Common Procedure During Delivery Linked to Lasting Rectal Injuries
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"It's been a difficulty in previous studies because many did not have a
large enough sample size to separate out women who had an instrumental birth
from those who didn't," Signorello tells WebMD. "But in our study the
results are still strong and significant after you exclude anybody who had an
instrumental birth or who had any labor complication. There was nothing else
going on in these women except for the episiotomy."
In the U.S., episiotomy is performed in about 60% of live births, but that
figure varies from doctor to doctor and hospital to hospital. Signorello says
some hospitals still have episiotomy rates as high as 90% or more for
first-time deliveries but says it is clear that many physicians are moving
toward reserving an episiotomy for high-risk labor, such as when the baby is in
distress and must be delivered in a hurry.
"Episiotomy is an example of medical technology that perhaps wasn't
tested as well as it should have been before it was used in a widespread
manner," Signorello says. "If you really look at the research, there's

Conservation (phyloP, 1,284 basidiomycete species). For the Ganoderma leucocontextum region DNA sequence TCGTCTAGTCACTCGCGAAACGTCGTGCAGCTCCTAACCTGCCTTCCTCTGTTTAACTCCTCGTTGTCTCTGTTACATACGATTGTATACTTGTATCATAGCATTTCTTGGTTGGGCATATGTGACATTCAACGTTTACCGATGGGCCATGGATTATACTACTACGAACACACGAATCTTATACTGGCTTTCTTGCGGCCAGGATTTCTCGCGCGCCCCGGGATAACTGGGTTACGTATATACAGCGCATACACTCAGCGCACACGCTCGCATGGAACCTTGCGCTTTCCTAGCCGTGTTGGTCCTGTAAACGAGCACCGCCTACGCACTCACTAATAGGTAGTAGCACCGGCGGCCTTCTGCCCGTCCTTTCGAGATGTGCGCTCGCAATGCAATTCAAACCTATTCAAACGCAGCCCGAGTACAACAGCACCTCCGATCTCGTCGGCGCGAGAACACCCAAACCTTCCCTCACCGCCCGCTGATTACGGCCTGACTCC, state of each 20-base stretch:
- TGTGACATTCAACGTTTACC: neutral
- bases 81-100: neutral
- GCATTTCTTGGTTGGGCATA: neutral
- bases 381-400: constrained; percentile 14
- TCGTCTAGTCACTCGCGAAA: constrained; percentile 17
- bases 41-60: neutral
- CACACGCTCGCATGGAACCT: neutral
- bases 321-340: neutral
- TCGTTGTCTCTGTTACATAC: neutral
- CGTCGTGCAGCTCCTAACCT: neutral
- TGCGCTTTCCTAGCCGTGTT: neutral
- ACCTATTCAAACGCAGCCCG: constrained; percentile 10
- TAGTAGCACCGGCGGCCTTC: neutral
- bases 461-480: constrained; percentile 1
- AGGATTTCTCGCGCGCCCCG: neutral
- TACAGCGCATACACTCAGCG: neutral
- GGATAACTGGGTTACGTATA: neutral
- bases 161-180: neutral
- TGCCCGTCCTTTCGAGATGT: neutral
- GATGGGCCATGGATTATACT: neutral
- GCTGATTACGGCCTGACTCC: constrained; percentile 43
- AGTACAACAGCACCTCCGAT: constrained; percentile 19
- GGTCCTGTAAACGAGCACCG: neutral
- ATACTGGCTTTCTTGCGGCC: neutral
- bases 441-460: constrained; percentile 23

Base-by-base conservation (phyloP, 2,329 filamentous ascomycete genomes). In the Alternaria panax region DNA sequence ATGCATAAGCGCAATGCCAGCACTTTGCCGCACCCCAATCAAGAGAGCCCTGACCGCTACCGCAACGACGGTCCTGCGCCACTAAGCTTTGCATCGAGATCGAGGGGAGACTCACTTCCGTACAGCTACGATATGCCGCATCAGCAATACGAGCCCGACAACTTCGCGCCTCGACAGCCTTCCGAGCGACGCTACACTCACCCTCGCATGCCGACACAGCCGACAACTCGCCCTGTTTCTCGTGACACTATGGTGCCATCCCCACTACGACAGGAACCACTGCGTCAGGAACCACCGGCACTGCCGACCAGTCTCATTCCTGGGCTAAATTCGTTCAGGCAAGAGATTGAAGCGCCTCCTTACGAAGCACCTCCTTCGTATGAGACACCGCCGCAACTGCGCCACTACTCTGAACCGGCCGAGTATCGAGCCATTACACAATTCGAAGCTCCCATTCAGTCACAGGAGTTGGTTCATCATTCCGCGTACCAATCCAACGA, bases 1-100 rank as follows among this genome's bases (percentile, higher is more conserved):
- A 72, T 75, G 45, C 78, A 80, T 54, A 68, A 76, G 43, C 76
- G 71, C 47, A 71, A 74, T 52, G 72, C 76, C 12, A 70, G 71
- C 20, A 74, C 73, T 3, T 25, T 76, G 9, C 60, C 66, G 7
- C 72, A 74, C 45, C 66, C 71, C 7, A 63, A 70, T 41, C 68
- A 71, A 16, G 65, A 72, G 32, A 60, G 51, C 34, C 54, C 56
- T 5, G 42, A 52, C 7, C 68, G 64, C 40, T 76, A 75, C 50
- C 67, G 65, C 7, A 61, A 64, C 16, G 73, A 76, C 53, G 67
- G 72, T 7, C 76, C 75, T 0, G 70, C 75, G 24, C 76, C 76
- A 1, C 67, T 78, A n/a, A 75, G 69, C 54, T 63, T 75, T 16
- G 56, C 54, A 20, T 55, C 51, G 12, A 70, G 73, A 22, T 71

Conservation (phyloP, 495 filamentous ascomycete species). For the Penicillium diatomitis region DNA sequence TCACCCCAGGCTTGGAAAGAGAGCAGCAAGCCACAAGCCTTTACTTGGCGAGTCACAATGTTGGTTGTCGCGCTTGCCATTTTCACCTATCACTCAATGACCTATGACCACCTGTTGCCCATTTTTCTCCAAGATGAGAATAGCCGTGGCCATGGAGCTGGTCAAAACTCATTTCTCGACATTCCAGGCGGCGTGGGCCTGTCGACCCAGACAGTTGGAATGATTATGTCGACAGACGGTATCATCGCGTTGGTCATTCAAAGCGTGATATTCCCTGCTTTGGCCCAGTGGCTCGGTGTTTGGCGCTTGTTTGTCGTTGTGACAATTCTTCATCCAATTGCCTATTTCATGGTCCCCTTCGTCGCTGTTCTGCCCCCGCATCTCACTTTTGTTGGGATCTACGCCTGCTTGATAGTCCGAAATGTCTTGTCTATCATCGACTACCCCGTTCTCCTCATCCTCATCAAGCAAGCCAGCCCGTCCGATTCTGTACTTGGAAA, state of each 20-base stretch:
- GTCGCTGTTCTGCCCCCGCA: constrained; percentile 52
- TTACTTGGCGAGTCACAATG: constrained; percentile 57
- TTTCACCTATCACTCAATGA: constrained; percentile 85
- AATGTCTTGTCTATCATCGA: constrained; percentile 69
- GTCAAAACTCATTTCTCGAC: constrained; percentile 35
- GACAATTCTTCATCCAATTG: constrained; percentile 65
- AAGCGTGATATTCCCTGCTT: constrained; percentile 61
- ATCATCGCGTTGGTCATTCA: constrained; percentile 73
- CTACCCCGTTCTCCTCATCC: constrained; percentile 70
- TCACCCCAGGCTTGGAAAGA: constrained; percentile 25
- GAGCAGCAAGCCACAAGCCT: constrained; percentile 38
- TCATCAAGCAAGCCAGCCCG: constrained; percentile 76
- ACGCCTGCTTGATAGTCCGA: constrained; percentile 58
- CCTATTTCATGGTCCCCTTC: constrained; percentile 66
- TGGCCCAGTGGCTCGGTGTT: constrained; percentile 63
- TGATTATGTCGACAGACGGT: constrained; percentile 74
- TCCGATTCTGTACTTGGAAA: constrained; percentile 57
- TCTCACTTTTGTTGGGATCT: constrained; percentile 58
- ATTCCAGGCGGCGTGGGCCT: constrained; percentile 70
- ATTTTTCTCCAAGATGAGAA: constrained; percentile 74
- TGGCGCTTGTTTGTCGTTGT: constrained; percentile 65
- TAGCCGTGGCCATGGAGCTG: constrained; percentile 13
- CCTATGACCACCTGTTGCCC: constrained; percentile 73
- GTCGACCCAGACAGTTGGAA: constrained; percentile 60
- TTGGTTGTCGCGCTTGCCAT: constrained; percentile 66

just no scientific basis for using this procedure as standard practice.
Certainly, we don't give a C-section to every woman in labor, and this is the
same sort of situation."
- Episiotomy is a surgical cutting of the perineal tissue between the vagina
and the anus that is performed during labor to widen the birth canal, prevent
severe tearing, and protect the anal sphincter muscle from damage.
- A new study shows that women who undergo episiotomy have more inability to
control bowel movements and gas, compared with women who do not require
episiotomy or whose perineum tore naturally during delivery.
- Researchers say the results call into the question the widespread use of
episiotomy and suggest it be reserved for high-risk deliveries.